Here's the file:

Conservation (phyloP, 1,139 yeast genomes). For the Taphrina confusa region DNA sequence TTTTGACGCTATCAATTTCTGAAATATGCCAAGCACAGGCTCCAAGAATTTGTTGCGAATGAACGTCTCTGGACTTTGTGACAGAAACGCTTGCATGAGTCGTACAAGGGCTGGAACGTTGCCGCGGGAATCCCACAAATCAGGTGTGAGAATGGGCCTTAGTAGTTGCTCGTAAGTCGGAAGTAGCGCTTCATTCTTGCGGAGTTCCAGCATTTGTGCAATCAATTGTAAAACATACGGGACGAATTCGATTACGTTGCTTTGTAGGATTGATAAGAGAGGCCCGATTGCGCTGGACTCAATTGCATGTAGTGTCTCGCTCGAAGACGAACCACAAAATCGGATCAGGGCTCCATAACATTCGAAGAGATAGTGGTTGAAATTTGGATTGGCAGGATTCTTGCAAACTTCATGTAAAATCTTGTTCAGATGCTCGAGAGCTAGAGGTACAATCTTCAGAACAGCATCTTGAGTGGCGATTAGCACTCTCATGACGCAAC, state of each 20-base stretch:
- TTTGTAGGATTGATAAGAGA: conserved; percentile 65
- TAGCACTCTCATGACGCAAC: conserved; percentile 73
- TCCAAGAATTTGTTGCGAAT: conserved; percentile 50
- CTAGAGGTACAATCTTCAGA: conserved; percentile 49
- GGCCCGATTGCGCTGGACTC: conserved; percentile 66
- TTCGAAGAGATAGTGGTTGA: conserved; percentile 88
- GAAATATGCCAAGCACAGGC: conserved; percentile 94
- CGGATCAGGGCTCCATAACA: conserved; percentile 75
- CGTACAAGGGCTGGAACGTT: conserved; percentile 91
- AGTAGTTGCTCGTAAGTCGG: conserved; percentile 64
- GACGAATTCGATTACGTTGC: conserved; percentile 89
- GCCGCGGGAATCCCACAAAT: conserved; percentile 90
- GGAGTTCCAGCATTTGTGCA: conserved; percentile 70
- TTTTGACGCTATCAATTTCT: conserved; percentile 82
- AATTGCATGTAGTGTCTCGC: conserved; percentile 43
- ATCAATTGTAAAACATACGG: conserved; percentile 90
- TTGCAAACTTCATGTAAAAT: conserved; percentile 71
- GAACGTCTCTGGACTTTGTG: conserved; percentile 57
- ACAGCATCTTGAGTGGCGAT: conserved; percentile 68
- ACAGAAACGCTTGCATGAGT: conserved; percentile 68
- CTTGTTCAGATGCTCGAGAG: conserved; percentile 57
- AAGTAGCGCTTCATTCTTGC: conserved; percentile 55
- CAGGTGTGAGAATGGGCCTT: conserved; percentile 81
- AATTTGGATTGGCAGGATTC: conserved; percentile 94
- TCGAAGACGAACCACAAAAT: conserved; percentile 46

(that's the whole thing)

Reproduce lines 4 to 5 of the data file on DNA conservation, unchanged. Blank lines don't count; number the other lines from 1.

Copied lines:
- TCCAAGAATTTGTTGCGAAT: conserved; percentile 50
- CTAGAGGTACAATCTTCAGA: conserved; percentile 49